The antitumor drug gimatecan is available as nearly pure (S)-enantiomer. Neither pure (R) enantiomer nor a racemic (equal) mixture of the two enantiomers are available. To measure small quantities of (R)-enantiomer in nearly pure (S)-gimatecan, a preparation
(a) Explain the appearance of the upper chromatograms. Dashed lines are position markers, not part of the chromatogram. What would the chromatogram of pure (R)-gimatecan look like on the same two stationary phases?
(b) Explain the appearance of the two lower chromatograms and why it can be concluded that the gimatecan contained 0.03% of the (R)-enantiomer. Why is the (R)-enantiomer not observed with the (R,R)-stationary phase?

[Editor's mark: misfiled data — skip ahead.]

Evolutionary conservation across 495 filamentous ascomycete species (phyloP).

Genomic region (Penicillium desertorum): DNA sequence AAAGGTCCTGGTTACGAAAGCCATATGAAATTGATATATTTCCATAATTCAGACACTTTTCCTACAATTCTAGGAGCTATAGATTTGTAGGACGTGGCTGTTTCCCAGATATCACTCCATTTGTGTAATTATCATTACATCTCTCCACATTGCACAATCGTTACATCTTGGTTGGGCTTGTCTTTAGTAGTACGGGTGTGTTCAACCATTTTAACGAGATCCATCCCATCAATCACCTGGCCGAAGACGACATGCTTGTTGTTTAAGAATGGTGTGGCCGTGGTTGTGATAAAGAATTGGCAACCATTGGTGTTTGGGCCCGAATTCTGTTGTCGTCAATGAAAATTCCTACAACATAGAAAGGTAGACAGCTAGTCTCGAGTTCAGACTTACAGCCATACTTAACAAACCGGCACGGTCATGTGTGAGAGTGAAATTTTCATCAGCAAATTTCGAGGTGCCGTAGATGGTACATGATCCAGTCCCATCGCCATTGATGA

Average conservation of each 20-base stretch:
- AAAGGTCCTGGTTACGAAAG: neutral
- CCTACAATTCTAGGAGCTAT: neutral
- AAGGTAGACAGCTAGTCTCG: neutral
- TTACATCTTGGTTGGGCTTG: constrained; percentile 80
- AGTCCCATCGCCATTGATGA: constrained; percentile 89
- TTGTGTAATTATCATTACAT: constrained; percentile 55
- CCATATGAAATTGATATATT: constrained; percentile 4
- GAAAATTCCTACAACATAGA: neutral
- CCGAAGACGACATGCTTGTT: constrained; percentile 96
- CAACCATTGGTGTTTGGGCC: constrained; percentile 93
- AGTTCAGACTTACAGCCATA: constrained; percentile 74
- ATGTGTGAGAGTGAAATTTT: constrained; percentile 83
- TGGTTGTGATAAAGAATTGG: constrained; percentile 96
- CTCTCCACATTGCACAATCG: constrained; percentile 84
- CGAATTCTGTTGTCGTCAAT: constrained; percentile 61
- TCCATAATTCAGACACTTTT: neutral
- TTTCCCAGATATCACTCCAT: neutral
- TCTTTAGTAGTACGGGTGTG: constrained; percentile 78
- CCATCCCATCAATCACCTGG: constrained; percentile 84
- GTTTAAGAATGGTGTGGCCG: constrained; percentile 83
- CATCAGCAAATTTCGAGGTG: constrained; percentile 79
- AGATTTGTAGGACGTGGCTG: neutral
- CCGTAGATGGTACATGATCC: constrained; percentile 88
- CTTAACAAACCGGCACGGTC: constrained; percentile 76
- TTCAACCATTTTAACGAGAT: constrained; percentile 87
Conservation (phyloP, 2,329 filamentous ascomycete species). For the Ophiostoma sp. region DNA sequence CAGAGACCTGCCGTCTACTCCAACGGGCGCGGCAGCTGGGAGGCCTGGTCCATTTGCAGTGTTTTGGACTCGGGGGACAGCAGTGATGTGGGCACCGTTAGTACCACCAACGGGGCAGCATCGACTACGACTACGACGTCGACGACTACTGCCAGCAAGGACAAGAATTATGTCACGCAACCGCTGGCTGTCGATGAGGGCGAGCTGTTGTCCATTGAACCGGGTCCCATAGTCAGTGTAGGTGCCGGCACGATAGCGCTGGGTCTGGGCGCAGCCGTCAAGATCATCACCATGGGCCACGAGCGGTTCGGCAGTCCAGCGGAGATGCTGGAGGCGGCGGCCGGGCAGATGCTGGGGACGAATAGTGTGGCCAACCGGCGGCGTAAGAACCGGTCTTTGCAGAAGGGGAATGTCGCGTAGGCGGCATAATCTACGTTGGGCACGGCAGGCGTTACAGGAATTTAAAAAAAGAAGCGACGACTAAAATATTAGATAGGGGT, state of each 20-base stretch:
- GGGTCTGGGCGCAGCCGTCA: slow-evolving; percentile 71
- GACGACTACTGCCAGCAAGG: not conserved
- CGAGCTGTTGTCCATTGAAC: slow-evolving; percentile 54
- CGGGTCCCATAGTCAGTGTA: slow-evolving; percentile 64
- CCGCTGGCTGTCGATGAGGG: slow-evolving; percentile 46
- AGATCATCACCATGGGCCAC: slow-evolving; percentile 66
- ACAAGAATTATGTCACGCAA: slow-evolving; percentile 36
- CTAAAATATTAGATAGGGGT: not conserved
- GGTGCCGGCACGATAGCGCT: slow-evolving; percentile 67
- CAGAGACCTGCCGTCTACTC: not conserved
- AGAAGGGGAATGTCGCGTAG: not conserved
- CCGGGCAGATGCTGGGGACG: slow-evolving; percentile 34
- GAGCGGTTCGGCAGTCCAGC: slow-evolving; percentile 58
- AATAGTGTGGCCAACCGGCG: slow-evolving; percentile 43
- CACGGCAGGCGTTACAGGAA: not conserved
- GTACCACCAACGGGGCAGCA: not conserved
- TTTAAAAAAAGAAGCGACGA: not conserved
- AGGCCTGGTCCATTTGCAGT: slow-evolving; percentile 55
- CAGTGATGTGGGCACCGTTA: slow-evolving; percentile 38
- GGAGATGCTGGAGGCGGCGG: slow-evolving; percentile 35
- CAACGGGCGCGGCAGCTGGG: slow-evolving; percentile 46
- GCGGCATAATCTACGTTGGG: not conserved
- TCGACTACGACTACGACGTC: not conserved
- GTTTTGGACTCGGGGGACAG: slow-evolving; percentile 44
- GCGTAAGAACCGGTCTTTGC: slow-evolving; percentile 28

(c) Find the adjusted relative retention (?) and unadjusted relative retention (?) for the two enantiomers on the (S,S)-stationary phase.
This question was answered on: Jul 11, 2017
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